In a Christmas day opinion piece, The Idaho Statesman editorial board gave Senator Mike Crapo a gift- an “all is forgiven” free pass for his DUI. The editorial is an example of easy rationalizations and faulty logic. There is no point in asking that Crapo somehow pay for his “mistake”. After all, he is human and, this is the holiday season, and he had a lot on his mind with the “fiscal cliff” problem and all, and, of course, he has always been a good guy…
Idaho constituents have learned a few things about Sen. Mike Crapo over the past couple of days. He has shown three things: That he is human, that he can make a mistake and that lemonade is not the strongest drink in his glass. At the moment, he also has something more on his mind than the fiscal cliff.
What happened to Mike Crapo in the early morning of Dec. 23 can happen to a lot of people, especially during the holiday season. He attended a social gathering in Alexandria, Va., had a few drinks and drove home. Maybe he didn’t realize he had too much to drink when he left the social event.
But running a red light got the attention of the police, and failing the sobriety tests clearly showed that Crapo had no business driving. He spent a few hours in jail to go along with his personal shame, but it could have been worse.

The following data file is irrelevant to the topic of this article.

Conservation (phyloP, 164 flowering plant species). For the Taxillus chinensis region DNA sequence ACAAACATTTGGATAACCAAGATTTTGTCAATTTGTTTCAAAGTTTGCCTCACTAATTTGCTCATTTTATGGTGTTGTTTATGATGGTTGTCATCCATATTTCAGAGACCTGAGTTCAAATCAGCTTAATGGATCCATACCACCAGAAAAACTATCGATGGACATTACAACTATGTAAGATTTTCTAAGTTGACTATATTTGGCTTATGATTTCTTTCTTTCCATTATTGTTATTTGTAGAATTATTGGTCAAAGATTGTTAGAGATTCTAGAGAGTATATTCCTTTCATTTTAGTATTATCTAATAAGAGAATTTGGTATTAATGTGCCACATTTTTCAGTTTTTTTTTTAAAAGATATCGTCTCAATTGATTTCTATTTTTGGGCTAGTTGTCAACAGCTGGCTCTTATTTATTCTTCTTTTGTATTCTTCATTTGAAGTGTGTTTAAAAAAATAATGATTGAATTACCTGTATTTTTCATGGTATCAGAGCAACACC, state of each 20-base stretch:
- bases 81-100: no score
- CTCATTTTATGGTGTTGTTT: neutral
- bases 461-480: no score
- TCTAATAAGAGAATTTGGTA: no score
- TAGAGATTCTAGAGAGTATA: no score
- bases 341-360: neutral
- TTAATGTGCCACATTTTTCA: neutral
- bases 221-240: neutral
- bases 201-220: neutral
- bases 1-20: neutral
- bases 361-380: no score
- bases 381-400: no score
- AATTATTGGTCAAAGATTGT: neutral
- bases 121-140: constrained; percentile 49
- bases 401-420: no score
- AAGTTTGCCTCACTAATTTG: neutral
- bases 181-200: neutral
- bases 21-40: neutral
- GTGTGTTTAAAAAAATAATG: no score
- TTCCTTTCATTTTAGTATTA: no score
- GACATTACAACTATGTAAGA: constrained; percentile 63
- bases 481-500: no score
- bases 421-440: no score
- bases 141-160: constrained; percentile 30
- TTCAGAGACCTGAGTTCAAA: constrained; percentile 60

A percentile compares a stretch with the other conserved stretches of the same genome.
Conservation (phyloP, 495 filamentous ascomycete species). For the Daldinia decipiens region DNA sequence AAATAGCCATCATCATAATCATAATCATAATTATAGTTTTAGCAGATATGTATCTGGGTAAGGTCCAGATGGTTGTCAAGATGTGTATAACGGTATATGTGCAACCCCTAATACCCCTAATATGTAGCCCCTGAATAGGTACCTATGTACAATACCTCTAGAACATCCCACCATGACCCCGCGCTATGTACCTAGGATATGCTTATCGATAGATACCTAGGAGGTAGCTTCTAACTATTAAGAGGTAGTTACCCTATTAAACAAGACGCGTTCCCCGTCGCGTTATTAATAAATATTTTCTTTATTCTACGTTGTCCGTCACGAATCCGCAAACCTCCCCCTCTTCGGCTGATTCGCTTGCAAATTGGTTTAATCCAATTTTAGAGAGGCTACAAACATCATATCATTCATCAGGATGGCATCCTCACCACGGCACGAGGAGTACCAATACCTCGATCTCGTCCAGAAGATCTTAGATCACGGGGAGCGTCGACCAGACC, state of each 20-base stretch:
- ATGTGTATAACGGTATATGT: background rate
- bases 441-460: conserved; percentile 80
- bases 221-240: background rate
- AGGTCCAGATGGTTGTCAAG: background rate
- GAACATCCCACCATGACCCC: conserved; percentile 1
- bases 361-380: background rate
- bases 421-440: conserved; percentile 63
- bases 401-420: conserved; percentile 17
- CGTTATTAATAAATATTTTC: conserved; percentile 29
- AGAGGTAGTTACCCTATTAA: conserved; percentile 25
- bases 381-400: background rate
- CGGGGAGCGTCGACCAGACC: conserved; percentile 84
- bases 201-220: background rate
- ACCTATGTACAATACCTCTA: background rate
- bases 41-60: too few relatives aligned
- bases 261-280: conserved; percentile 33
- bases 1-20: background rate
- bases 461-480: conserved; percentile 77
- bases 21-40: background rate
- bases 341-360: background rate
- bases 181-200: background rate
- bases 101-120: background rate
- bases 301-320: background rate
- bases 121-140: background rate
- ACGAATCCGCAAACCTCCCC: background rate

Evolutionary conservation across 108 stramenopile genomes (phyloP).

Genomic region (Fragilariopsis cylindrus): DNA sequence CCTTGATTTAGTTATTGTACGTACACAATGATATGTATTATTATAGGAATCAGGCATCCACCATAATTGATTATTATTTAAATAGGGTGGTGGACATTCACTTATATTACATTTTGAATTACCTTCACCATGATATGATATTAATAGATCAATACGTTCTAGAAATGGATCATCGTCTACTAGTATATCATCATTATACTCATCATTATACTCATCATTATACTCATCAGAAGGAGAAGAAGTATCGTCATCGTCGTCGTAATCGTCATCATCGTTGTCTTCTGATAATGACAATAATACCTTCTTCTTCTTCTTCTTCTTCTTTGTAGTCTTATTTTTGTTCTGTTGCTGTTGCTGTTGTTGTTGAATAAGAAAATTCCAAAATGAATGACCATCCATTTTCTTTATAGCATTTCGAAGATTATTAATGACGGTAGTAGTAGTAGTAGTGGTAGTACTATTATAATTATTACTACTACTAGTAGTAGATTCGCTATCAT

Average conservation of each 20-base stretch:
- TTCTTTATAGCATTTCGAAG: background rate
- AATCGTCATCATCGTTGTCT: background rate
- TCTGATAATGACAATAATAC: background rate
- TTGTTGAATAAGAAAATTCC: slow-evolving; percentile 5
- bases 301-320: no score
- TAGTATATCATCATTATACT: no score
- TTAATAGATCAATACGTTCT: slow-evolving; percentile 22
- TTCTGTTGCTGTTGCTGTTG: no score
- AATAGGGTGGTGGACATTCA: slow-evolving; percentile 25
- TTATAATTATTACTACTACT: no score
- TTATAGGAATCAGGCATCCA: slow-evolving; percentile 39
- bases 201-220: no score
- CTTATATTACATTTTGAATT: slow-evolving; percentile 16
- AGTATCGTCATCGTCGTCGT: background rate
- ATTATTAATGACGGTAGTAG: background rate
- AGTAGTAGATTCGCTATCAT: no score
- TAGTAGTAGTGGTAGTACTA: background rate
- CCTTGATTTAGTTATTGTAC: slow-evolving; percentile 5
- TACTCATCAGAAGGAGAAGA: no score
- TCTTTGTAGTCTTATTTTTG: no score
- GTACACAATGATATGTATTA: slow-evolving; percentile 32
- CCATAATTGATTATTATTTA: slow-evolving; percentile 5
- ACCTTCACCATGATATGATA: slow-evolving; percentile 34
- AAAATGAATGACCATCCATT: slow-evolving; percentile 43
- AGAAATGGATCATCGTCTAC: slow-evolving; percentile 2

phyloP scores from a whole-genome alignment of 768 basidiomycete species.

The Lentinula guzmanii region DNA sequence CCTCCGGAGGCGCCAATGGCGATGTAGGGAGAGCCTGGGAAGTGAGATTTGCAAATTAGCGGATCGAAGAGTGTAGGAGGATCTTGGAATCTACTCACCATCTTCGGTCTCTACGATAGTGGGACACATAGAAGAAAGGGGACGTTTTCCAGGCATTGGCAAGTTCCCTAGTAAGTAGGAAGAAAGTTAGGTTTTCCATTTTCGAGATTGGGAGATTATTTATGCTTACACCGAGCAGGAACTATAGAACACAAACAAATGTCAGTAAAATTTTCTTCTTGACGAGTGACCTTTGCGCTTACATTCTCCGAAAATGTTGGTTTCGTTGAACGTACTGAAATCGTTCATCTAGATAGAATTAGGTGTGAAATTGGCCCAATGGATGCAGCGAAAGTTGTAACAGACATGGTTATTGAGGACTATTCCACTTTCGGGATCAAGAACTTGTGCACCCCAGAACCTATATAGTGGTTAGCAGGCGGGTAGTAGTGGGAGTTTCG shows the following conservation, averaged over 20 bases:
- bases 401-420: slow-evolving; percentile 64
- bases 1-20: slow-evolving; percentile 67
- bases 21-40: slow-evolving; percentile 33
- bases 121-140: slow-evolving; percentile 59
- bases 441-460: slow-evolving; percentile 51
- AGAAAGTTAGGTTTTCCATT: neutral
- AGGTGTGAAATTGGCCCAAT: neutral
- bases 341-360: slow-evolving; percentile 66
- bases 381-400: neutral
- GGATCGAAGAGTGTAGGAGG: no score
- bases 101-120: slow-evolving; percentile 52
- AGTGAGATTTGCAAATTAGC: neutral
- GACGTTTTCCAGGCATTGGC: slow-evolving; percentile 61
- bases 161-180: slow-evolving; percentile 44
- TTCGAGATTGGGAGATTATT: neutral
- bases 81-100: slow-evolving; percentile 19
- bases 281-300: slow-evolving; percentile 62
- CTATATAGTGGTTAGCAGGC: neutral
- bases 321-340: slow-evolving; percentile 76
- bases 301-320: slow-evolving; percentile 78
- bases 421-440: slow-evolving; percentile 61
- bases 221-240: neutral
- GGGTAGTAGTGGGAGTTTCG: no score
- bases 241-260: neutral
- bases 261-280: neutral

Crapo had “no business driving”, but he spent a few hours in jail. That, and the personal shame he feels, is punishment enough for the Statesman.
How did the members of the Editorial Board know that it was just an honest mistake on Senator Crapo’s part and he didn’t realize he had had too much to drink?
Some of us here have known Crapo since his days as an up-and-coming state senator from Idaho Falls in the 1980s. We followed his rise to Senate president pro-tem, and his 20-year congressional career. He has maintained a reputation of integrity and decency, which doesn’t always happen after so many years in high political office.
One mistake does not erase an otherwise honorable career. It’s a good guess that the embarrassment anybody might feel for him is nothing compared with the embarrassment he feels for himself. It’s bad enough that Crapo has to explain himself to his wife and family. It’s worse when he has to explain himself to 1.6 million constituents, many of whom have viewed Crapo as an example of what American politics should be about.